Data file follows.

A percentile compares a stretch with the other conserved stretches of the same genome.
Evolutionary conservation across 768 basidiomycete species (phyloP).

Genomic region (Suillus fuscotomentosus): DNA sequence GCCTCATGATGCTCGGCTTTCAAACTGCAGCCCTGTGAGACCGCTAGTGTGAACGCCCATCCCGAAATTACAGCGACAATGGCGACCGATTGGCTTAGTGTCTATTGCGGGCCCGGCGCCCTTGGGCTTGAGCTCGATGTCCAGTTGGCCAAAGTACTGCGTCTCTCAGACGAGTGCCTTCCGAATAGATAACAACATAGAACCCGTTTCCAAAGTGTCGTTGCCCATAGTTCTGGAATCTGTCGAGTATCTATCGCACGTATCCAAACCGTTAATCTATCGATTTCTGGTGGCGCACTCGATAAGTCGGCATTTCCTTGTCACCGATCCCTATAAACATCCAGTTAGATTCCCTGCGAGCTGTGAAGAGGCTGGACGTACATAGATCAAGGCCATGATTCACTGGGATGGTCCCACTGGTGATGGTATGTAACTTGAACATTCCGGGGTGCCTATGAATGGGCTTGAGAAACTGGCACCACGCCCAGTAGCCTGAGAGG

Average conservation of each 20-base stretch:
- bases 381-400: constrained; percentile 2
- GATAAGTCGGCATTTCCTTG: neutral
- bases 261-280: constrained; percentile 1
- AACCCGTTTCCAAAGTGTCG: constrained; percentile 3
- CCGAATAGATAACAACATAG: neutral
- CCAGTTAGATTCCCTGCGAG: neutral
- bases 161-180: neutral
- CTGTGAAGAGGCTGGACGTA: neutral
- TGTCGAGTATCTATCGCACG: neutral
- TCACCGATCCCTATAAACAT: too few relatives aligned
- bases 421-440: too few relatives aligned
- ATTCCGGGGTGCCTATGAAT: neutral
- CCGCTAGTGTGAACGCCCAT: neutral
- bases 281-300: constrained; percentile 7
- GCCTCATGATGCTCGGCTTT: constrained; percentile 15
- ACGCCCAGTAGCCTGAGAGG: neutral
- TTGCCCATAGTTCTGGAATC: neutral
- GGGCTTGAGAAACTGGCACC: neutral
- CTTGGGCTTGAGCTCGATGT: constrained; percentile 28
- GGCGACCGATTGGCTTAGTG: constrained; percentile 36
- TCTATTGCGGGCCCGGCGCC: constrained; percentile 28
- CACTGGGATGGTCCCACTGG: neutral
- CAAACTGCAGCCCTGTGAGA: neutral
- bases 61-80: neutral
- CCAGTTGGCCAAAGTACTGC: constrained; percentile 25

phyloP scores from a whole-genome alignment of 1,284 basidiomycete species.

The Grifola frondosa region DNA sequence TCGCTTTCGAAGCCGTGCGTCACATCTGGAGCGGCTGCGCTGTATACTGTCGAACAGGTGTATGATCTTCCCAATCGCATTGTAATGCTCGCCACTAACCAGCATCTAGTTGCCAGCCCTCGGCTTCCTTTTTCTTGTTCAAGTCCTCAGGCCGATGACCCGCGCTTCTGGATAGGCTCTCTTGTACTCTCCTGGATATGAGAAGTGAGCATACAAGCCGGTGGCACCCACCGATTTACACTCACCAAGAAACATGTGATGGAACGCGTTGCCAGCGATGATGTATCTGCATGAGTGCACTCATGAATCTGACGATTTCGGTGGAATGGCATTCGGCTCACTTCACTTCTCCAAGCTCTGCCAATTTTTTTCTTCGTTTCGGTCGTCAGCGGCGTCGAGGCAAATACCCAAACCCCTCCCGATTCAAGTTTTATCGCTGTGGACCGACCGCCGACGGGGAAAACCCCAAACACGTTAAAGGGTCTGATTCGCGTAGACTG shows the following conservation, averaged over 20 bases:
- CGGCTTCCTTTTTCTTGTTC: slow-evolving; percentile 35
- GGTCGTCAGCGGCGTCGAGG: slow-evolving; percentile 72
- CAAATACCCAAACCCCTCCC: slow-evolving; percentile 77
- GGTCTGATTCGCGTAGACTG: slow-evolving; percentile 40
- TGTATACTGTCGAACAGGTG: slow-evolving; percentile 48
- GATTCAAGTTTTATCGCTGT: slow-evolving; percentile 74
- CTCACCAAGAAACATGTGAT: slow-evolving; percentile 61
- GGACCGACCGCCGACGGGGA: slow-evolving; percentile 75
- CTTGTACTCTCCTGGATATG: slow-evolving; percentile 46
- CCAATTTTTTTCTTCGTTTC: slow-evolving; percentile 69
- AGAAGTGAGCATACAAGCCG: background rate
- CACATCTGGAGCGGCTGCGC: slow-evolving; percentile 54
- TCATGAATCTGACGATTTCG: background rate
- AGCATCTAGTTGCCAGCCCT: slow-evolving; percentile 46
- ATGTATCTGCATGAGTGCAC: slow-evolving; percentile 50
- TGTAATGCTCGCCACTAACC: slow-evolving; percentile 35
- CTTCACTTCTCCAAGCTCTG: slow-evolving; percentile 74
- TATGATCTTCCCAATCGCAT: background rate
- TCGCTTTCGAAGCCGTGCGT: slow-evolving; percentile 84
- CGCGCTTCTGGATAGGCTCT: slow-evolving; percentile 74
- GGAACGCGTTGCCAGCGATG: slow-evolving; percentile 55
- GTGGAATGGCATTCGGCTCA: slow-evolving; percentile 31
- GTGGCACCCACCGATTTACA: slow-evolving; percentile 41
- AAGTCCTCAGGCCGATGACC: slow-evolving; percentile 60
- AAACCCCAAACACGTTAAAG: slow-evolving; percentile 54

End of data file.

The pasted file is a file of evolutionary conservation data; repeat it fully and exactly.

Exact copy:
A percentile compares a stretch with the other conserved stretches of the same genome.
Evolutionary conservation across 768 basidiomycete species (phyloP).

Genomic region (Suillus fuscotomentosus): DNA sequence GCCTCATGATGCTCGGCTTTCAAACTGCAGCCCTGTGAGACCGCTAGTGTGAACGCCCATCCCGAAATTACAGCGACAATGGCGACCGATTGGCTTAGTGTCTATTGCGGGCCCGGCGCCCTTGGGCTTGAGCTCGATGTCCAGTTGGCCAAAGTACTGCGTCTCTCAGACGAGTGCCTTCCGAATAGATAACAACATAGAACCCGTTTCCAAAGTGTCGTTGCCCATAGTTCTGGAATCTGTCGAGTATCTATCGCACGTATCCAAACCGTTAATCTATCGATTTCTGGTGGCGCACTCGATAAGTCGGCATTTCCTTGTCACCGATCCCTATAAACATCCAGTTAGATTCCCTGCGAGCTGTGAAGAGGCTGGACGTACATAGATCAAGGCCATGATTCACTGGGATGGTCCCACTGGTGATGGTATGTAACTTGAACATTCCGGGGTGCCTATGAATGGGCTTGAGAAACTGGCACCACGCCCAGTAGCCTGAGAGG

Average conservation of each 20-base stretch:
- bases 381-400: constrained; percentile 2
- GATAAGTCGGCATTTCCTTG: neutral
- bases 261-280: constrained; percentile 1
- AACCCGTTTCCAAAGTGTCG: constrained; percentile 3
- CCGAATAGATAACAACATAG: neutral
- CCAGTTAGATTCCCTGCGAG: neutral
- bases 161-180: neutral
- CTGTGAAGAGGCTGGACGTA: neutral
- TGTCGAGTATCTATCGCACG: neutral
- TCACCGATCCCTATAAACAT: too few relatives aligned
- bases 421-440: too few relatives aligned
- ATTCCGGGGTGCCTATGAAT: neutral
- CCGCTAGTGTGAACGCCCAT: neutral
- bases 281-300: constrained; percentile 7
- GCCTCATGATGCTCGGCTTT: constrained; percentile 15
- ACGCCCAGTAGCCTGAGAGG: neutral
- TTGCCCATAGTTCTGGAATC: neutral
- GGGCTTGAGAAACTGGCACC: neutral
- CTTGGGCTTGAGCTCGATGT: constrained; percentile 28
- GGCGACCGATTGGCTTAGTG: constrained; percentile 36
- TCTATTGCGGGCCCGGCGCC: constrained; percentile 28
- CACTGGGATGGTCCCACTGG: neutral
- CAAACTGCAGCCCTGTGAGA: neutral
- bases 61-80: neutral
- CCAGTTGGCCAAAGTACTGC: constrained; percentile 25

phyloP scores from a whole-genome alignment of 1,284 basidiomycete species.

The Grifola frondosa region DNA sequence TCGCTTTCGAAGCCGTGCGTCACATCTGGAGCGGCTGCGCTGTATACTGTCGAACAGGTGTATGATCTTCCCAATCGCATTGTAATGCTCGCCACTAACCAGCATCTAGTTGCCAGCCCTCGGCTTCCTTTTTCTTGTTCAAGTCCTCAGGCCGATGACCCGCGCTTCTGGATAGGCTCTCTTGTACTCTCCTGGATATGAGAAGTGAGCATACAAGCCGGTGGCACCCACCGATTTACACTCACCAAGAAACATGTGATGGAACGCGTTGCCAGCGATGATGTATCTGCATGAGTGCACTCATGAATCTGACGATTTCGGTGGAATGGCATTCGGCTCACTTCACTTCTCCAAGCTCTGCCAATTTTTTTCTTCGTTTCGGTCGTCAGCGGCGTCGAGGCAAATACCCAAACCCCTCCCGATTCAAGTTTTATCGCTGTGGACCGACCGCCGACGGGGAAAACCCCAAACACGTTAAAGGGTCTGATTCGCGTAGACTG shows the following conservation, averaged over 20 bases:
- CGGCTTCCTTTTTCTTGTTC: slow-evolving; percentile 35
- GGTCGTCAGCGGCGTCGAGG: slow-evolving; percentile 72
- CAAATACCCAAACCCCTCCC: slow-evolving; percentile 77
- GGTCTGATTCGCGTAGACTG: slow-evolving; percentile 40
- TGTATACTGTCGAACAGGTG: slow-evolving; percentile 48
- GATTCAAGTTTTATCGCTGT: slow-evolving; percentile 74
- CTCACCAAGAAACATGTGAT: slow-evolving; percentile 61
- GGACCGACCGCCGACGGGGA: slow-evolving; percentile 75
- CTTGTACTCTCCTGGATATG: slow-evolving; percentile 46
- CCAATTTTTTTCTTCGTTTC: slow-evolving; percentile 69
- AGAAGTGAGCATACAAGCCG: background rate
- CACATCTGGAGCGGCTGCGC: slow-evolving; percentile 54
- TCATGAATCTGACGATTTCG: background rate
- AGCATCTAGTTGCCAGCCCT: slow-evolving; percentile 46
- ATGTATCTGCATGAGTGCAC: slow-evolving; percentile 50
- TGTAATGCTCGCCACTAACC: slow-evolving; percentile 35
- CTTCACTTCTCCAAGCTCTG: slow-evolving; percentile 74
- TATGATCTTCCCAATCGCAT: background rate
- TCGCTTTCGAAGCCGTGCGT: slow-evolving; percentile 84
- CGCGCTTCTGGATAGGCTCT: slow-evolving; percentile 74
- GGAACGCGTTGCCAGCGATG: slow-evolving; percentile 55
- GTGGAATGGCATTCGGCTCA: slow-evolving; percentile 31
- GTGGCACCCACCGATTTACA: slow-evolving; percentile 41
- AAGTCCTCAGGCCGATGACC: slow-evolving; percentile 60
- AAACCCCAAACACGTTAAAG: slow-evolving; percentile 54